For those of us attempting to understand the revelation now, it is easy to get caught up in the belief that plural marriage was about established men gathering up their pick of the available attractive women. But if we look at these early explanations from Joseph and Hyrum and Brigham, plural marriage was explained as part of a complete Celestial marriage system. Celestial marriage allowed all members of a family to be joined together. As seen with Henry Harriman, the links establish were not only between a man and his wife, but to the future progeny of them both. Beyond the examples included here, many more exist, most of which are contained in Chapter 29 of Brian C. Hales’s book, Joseph Smith’s Polygamy.
We also see Brigham making the case that plural wives should bear children, a point on which he and Emma would disagree after Joseph’s death. But Joseph was not dead yet. Carthage was still a year in his future. The actions and decisions during this last year of Joseph’s life would have a profound impact on the way Joseph’s followers continued Joseph’s legacy.
Revealing the Revelation – Notes
From the time Emma was sealed to Joseph, the doctrine of eternal sealing, and the associated doctrine of plural marriage, began to spread among the saints. Joseph and others had previously confined their teachings to secretive meetings with individuals. This new era involved larger meetings, where the underlying reasons for the doctrine were explained.
It appears Emma was primarily concerned about the threat plural marriage posed to Joseph’s life, and secondarily concerned about temporal security for herself and her children.
Emma would have happily terminated all open discussion of plural marriage. She clearly believed plural wives had no business producing children. But the teachings of Joseph and Brigham make it clear that plural wives should be permitted to have children.
Finally, Hyrum’s action in sharing the revelation with the Nauvoo High Council led to disaffection of several prominent leaders. Hyrum’s decision to share the written form of the revelation with William and Jane Law similarly led to rejection and disbelief. Hyrum’s unwarranted trust in high-ranking Mormon men would lead to his death.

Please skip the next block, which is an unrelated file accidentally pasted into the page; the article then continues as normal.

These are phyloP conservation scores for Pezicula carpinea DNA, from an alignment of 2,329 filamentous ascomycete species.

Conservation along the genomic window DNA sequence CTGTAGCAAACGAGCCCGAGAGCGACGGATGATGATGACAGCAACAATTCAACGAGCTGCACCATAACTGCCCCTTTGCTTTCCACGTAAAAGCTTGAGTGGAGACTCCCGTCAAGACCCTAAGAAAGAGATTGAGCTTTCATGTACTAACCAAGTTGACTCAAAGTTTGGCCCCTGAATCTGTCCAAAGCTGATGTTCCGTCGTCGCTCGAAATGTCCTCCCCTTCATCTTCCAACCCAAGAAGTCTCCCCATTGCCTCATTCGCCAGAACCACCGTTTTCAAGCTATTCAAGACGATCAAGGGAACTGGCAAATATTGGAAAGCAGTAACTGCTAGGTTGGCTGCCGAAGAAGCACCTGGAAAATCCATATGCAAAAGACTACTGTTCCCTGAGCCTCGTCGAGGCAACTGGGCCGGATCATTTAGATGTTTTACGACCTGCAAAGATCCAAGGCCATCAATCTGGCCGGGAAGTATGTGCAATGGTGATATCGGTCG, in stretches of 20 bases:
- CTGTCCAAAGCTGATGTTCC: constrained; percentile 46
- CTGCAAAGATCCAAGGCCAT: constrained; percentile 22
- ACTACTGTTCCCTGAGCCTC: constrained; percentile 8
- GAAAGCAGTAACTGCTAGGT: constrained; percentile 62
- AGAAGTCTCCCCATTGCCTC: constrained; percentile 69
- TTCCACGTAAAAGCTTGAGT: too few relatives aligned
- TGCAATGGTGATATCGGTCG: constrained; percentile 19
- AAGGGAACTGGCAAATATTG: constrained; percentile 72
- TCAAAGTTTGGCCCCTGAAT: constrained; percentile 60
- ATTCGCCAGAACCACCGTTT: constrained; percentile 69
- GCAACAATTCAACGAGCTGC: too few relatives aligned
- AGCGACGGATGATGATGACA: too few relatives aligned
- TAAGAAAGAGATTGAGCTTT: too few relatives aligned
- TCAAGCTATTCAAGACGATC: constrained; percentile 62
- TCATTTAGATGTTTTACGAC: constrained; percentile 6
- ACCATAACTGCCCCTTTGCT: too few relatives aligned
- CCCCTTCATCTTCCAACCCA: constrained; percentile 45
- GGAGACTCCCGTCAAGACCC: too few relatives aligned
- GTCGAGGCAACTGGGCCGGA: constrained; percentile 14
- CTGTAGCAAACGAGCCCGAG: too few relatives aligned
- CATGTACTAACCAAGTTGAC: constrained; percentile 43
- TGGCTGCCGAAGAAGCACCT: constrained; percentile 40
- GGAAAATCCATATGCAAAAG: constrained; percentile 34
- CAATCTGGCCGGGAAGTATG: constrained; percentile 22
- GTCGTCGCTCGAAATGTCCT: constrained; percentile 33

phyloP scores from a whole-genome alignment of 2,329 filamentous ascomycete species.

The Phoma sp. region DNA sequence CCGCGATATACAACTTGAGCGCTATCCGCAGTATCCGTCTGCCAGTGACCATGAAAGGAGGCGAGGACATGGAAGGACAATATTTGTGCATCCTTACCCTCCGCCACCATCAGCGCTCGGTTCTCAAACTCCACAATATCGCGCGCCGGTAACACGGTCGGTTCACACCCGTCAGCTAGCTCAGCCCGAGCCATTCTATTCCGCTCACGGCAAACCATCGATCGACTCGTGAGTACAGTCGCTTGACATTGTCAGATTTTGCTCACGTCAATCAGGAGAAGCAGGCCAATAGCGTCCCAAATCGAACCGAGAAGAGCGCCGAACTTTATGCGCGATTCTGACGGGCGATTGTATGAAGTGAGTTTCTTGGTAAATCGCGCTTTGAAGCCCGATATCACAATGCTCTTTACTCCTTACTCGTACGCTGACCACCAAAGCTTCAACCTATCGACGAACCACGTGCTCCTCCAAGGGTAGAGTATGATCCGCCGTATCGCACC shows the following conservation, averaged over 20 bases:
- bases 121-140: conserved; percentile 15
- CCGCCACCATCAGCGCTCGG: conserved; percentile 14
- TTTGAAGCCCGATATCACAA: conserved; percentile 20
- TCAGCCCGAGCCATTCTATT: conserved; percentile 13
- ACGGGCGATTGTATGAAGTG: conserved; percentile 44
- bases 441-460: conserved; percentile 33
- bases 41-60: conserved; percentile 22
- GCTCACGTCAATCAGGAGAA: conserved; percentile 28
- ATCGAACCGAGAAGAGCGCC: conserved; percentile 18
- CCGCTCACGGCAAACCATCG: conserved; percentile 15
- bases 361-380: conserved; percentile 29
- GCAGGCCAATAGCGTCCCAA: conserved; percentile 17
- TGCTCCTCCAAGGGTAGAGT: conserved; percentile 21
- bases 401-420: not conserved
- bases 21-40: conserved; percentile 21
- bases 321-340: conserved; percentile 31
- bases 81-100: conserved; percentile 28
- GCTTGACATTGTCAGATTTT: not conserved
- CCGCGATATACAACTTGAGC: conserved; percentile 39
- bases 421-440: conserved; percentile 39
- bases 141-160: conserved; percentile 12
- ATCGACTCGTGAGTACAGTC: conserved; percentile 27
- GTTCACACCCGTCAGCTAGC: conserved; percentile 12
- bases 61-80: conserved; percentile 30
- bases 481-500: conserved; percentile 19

Dr. Bennett had created an environment where many in the United States were informed of possible sexual shenanigans in Joseph’s Nauvoo. When the revelation fell on unbelieving ears, all of Dr. Bennett’s past accusations were revived in the minds of those horrified by the prospect of plural marriage. The Nauvoo Expositor would be the fuse to the powder keg of suspicion Bennett had created. When Joseph and others made the decision in the summer of 1844 to destroy the press used to print the Nauvoo Expositor, the fuse was lit.
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 Critics of D&C 132 claim James Whitehead, Joseph’s secretary, should have written it down, rather than a simple tithing clerk. However these critics tend to ignore James Whitehead’s 1864 assertion that he had witnessed several sealings where Emma participated in ceremonies where Joseph covenanted with other women.
 D&C 132.
 Joseph F. Smith, Jr., Blood Atonement and the Origin of Plural Marriage, p. 77.
 Andrew Jensen, The Historical Record 6 [May 1887): pp. 224, 225–226
 History of the Church 5:507.
 History of the Church 5:509.
 RLDS History of the Church 3:351–352; The Messenger of the Reorganized Church of Jesus Christ of Latter Day Saints 1 [April 1875], p. 23. From the date, it appears Briggs’s testimony was published as a direct attack on Clayton’s 1874 account.